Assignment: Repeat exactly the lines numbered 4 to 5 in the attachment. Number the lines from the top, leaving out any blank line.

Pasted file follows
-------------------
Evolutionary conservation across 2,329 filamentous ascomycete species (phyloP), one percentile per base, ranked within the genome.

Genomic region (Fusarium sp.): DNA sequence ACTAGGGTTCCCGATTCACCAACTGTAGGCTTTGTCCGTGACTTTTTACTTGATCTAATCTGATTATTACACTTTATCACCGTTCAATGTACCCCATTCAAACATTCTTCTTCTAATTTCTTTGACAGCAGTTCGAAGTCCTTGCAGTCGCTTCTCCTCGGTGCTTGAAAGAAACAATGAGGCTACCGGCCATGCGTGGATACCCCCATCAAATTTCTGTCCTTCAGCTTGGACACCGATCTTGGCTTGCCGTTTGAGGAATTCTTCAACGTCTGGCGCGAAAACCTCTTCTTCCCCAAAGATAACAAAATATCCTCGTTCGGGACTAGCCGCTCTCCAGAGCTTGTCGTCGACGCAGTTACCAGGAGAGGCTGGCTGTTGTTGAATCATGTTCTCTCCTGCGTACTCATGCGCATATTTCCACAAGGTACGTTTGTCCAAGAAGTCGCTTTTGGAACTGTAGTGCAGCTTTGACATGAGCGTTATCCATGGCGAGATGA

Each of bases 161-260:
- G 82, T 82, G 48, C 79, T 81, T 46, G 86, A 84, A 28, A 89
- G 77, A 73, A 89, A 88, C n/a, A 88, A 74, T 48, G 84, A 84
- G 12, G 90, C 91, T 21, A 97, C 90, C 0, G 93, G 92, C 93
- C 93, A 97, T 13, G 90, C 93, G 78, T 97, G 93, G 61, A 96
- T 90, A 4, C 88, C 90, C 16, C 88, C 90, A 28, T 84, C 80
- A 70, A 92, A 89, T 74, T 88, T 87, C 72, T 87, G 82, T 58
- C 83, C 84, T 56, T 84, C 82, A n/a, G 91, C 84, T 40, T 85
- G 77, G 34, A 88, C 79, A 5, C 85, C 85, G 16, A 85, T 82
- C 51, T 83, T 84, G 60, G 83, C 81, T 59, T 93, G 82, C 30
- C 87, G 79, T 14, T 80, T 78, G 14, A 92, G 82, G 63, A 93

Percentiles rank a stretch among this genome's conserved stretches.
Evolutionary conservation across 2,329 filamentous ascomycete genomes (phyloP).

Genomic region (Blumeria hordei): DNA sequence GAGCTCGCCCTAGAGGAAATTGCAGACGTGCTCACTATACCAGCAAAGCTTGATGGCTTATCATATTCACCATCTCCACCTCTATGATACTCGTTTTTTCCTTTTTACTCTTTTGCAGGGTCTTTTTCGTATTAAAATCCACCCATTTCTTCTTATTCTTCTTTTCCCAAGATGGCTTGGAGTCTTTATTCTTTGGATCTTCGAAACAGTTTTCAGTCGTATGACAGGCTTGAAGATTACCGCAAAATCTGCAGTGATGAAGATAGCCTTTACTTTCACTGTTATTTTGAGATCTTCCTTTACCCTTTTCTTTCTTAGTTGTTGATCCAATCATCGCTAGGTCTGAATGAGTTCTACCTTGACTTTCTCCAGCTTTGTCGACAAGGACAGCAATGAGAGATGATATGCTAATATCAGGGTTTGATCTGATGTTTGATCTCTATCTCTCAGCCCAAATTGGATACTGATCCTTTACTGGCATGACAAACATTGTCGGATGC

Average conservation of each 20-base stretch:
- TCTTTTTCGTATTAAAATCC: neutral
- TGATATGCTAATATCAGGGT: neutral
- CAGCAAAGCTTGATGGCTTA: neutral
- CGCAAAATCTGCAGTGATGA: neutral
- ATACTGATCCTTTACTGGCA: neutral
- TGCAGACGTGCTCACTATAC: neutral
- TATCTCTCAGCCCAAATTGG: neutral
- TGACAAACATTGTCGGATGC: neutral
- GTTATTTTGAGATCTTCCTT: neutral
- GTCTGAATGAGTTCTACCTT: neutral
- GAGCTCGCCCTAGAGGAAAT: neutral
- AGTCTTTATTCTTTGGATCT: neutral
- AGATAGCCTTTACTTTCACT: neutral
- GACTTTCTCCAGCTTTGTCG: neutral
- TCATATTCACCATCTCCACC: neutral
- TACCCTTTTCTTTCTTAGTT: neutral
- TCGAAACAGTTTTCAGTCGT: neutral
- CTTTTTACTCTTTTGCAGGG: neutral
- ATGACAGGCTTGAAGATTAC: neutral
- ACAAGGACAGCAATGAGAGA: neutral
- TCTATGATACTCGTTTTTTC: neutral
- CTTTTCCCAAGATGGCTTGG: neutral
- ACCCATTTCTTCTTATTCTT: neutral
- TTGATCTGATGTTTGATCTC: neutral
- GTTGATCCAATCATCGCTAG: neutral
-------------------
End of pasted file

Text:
- G 82, T 82, G 48, C 79, T 81, T 46, G 86, A 84, A 28, A 89
- G 77, A 73, A 89, A 88, C n/a, A 88, A 74, T 48, G 84, A 84